On June 28, 1969, New York City police stormed into a gay bar called the Stonewall Inn. The raid resulted in arrests, injuries and riots — and the beginning of the modern gay rights movement.
Exactly 40 years later, police and Texas Alcoholic Beverage Commission (TABC) agents entered a gay bar called the Rainbow Lounge in Fort Worth, Texas. The next 40 minutes brought arrests and injuries. Later, there were allegations. Patrons accused police of brutality so severe that one victim was sent to the ICU with a fractured skull. Police accused patrons of sexually suggestive antics — hardly a reason to bash someone's skull in.
Dallas-based filmmaker Robert L. Camina knew a good story when he heard one. He wasn't at the bar on June 28, 2009, but he began filming immediately after. "My instincts told me I needed to capture what was happening on video," he says. He would spend the next two and a half years working on the project.
His goal: Turn the raid into a teaching moment. "I hoped Fort Worth's story would be used as a training tool for cities and law enforcement agencies across the country," he stated.
Camina, who wrote, directed and produced Raid of The Rainbow Lounge, will be in Charlotte for its Saturday, April 27 screening, as part of the fifth annual GayCharlotte Film Festival.
The festival packs 10 films — all shown at Theatre Charlotte — into four days. "We are extremely fortunate this year to have the entire festival at Theatre Charlotte," says Frank Kalian, festival chair. The lineup includes lighthearted camp like Baby Jane?; a lesbian take on the familiar coming-of-age story, Mosquita y Mari; and documentaries like United in Anger: A History of ACT UP.
One of the sweetest films in the festival is the Belgian Ma Vie en Rose (My Life in Pink), which played at the Manor in 1997 and is worth revisiting. In this Golden Globe Award winner for Best Foreign Language Film, seven-year-old Ludovic is convinced he's a girl. He tells his parents — and total strangers — that he intends to be a woman when he grows up. The comedy-drama about how one family deals with a child's gender identity issues is heartbreaking, illuminating and uplifting.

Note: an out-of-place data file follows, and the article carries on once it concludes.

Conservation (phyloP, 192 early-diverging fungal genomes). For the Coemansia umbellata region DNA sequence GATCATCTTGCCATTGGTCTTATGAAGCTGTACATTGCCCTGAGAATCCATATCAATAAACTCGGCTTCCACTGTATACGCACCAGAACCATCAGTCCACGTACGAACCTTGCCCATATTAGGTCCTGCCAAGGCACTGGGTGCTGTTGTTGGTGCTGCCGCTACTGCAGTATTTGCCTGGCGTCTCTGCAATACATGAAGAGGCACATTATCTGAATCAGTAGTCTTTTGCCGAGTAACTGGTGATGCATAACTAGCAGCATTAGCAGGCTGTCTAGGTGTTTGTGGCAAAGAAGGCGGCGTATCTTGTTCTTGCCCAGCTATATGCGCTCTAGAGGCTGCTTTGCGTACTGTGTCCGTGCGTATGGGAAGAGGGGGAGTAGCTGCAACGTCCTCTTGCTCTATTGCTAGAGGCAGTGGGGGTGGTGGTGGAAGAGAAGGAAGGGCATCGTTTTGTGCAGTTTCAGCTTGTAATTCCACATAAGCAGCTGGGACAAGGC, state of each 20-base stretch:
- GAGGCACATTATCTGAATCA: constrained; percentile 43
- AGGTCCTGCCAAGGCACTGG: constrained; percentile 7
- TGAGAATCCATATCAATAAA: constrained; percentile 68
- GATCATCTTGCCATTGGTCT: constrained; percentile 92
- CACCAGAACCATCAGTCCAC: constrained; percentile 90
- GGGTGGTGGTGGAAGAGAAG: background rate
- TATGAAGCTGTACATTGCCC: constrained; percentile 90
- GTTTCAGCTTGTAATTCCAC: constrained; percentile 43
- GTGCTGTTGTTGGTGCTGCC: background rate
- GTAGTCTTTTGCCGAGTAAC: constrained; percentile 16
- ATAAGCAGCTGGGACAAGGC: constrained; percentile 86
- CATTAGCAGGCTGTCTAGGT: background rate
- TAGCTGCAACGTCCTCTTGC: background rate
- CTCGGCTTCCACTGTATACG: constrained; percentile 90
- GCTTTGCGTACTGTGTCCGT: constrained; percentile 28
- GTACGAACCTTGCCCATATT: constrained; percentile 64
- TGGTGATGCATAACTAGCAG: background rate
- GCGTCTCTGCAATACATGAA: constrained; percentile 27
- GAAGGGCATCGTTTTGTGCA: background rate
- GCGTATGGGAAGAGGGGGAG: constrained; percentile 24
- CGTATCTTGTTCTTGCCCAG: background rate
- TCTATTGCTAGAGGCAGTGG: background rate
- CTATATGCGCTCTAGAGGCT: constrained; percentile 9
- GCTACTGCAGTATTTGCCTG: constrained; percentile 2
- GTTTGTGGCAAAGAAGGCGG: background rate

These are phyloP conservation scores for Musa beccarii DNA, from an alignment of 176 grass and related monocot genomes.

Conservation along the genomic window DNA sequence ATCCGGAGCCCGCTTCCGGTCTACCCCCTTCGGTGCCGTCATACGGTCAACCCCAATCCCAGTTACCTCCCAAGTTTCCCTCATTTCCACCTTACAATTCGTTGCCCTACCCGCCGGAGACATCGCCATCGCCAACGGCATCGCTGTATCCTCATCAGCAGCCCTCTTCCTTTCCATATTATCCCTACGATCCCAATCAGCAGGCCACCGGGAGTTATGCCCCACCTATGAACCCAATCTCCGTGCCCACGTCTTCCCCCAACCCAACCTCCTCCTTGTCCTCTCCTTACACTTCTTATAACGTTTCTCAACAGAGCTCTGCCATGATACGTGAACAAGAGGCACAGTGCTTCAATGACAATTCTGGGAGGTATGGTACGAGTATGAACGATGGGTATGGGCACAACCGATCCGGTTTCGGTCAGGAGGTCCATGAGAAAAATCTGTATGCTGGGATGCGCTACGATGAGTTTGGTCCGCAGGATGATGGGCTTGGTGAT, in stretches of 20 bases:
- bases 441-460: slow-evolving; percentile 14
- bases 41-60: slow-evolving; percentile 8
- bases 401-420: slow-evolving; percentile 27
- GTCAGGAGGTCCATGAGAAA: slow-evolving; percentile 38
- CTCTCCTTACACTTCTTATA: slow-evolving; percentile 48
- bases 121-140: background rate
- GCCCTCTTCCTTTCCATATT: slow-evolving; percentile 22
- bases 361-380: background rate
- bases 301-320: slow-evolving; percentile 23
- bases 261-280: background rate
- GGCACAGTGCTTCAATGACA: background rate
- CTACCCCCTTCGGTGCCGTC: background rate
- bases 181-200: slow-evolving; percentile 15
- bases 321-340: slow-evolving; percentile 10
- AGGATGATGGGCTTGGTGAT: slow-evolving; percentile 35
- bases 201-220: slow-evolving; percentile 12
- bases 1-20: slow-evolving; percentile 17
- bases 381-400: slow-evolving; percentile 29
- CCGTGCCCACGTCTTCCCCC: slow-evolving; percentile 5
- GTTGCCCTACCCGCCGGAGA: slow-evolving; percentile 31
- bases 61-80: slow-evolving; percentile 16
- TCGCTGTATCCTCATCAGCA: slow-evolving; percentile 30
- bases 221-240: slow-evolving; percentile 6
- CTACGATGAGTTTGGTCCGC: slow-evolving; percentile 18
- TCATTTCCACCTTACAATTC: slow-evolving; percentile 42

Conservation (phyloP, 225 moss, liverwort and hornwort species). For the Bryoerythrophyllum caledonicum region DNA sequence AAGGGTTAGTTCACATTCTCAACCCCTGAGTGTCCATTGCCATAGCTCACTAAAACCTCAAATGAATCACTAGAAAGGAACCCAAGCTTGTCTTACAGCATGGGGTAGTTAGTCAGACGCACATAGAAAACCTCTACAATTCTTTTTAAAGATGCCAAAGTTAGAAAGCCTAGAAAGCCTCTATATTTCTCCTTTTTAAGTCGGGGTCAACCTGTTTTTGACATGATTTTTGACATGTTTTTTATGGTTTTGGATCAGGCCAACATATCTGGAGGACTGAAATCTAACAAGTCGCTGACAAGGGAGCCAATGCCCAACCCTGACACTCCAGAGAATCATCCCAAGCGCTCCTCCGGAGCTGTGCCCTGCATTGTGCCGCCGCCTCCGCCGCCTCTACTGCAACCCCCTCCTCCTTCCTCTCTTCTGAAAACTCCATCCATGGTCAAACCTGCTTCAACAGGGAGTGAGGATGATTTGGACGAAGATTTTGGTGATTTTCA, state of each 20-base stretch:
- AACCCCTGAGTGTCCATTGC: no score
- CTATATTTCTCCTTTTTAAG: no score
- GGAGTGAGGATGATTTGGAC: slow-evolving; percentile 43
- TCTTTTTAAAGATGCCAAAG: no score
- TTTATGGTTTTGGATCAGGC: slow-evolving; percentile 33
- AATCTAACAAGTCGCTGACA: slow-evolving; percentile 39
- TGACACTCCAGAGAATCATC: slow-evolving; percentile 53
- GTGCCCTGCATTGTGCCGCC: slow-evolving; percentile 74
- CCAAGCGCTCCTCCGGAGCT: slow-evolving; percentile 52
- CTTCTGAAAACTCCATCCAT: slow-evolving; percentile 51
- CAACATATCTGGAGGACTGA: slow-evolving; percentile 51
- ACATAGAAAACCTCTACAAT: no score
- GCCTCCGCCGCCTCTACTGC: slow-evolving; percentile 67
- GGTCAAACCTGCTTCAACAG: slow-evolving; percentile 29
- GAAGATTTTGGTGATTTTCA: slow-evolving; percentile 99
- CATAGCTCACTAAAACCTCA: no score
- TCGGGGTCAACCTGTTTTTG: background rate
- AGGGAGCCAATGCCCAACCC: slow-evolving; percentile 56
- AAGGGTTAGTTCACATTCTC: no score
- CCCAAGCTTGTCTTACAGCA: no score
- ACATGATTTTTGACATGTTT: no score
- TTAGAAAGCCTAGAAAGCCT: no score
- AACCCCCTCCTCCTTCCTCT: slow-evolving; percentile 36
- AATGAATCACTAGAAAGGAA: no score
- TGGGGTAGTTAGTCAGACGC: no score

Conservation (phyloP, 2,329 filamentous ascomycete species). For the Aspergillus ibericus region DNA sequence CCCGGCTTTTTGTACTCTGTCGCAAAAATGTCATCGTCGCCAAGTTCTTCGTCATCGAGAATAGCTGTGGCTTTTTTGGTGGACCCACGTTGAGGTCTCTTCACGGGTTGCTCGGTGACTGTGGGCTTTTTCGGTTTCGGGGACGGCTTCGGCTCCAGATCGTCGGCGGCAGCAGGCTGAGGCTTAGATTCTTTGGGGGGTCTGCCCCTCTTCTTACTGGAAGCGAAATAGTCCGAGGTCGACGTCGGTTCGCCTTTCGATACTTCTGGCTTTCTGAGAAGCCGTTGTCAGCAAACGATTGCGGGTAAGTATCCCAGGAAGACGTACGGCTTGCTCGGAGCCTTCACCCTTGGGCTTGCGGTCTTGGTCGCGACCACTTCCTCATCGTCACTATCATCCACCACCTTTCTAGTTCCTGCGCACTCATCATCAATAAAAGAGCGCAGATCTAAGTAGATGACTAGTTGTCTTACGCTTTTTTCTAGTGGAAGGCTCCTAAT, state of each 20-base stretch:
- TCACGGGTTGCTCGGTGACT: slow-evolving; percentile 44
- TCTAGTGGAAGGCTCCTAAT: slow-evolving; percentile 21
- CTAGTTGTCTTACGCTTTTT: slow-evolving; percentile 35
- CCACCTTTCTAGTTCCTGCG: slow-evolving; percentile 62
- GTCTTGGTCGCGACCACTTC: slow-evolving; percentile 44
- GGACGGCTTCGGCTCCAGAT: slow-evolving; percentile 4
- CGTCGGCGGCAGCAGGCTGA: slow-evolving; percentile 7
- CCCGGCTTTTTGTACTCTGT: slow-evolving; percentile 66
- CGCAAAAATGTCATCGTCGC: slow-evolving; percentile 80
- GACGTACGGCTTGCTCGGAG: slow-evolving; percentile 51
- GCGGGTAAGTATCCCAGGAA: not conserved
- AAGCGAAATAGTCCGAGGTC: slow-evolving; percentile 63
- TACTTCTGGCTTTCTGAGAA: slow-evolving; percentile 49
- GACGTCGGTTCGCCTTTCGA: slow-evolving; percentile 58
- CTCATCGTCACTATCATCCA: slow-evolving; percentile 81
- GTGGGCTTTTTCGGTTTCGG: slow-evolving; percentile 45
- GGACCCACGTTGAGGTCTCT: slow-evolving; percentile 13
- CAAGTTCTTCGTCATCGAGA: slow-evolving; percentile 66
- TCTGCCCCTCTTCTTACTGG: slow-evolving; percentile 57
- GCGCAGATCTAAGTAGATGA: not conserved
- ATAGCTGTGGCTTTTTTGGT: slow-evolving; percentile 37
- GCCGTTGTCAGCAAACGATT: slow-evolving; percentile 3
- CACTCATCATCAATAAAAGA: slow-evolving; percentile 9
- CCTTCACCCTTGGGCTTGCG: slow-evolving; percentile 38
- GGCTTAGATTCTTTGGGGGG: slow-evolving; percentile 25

Comic relief comes in the form of Cloudburst, starring Olympia Dukakis and Brenda Fricker as lesbians on the lam from their nursing home; Gayby, where two best friends from college — a straight woman and a gay man — fulfill an old promise to each other to conceive a child together; and Going Down in LA-LA Land, which is about what you probably think it's about. (Young, hot actor moves to L.A. Can't find work. Resorts to porn and prostitution. And yes, it's a comedy.)
But the main event is likely to be Rainbow. If the raid is unfamiliar to most Charlotteans, the film's narrator is not. Meredith Baxter, who famously came out in 2009, guides viewers through the 103-minute documentary. "I needed someone whose voice was confident, yet comforting," Camina says of his choice of Alex P. Keaton's Family Ties mom. "I wanted someone people trusted."
Baxter gives voice to the struggle Fort Worth went through after the incident — and what the city learned from it.
And Fort Worth appears to have changed as a result. "I think the Fort Worth LGBT community found its voice following the Rainbow Lounge raid," Camina says. "The raid infuriated and ultimately united the community." And it led, he believes, to many Fort Worth gays walking proudly out of the closet.
After the Rainbow raid uproar, the city instituted mandatory diversity training for all city employees, expanded the city's anti-discrimination ordinance to include the transgender community and began offering domestic partner benefits to city employees. It's all pretty progressive for what Camina calls "a small-town ... with Bible Belt values."
Camina believes the date of the raid was purely coincidental — yet serendipitous. "I am hard-pressed to believe the straight police officers knew what June 28 symbolized to the gay community and timed a strategic attack," he says. "However, the officers couldn't have picked a better — or worse — day. The timing only amplified press coverage and social network buzz."
Raid of the Rainbow Lounge is not just a gay film. Camina calls it a showcase for "the power of activism and the catharsis that can come from crisis." And its message is universal. The director says, "Everyone should have the opportunity to live without fear, threat of violence, harassment or intimidation."
The GayCharlotte Film Festival is a program of the LGBT Community Center of Charlotte, founded in 2001. Kalian touts the broad appeal of all 10 festival films and says, "You don't have to be gay to enjoy these films." He wants Charlotteans to know that all are welcome here. It doesn't matter what color your rainbow is.
Great observations, Titus. Thanks for posting!
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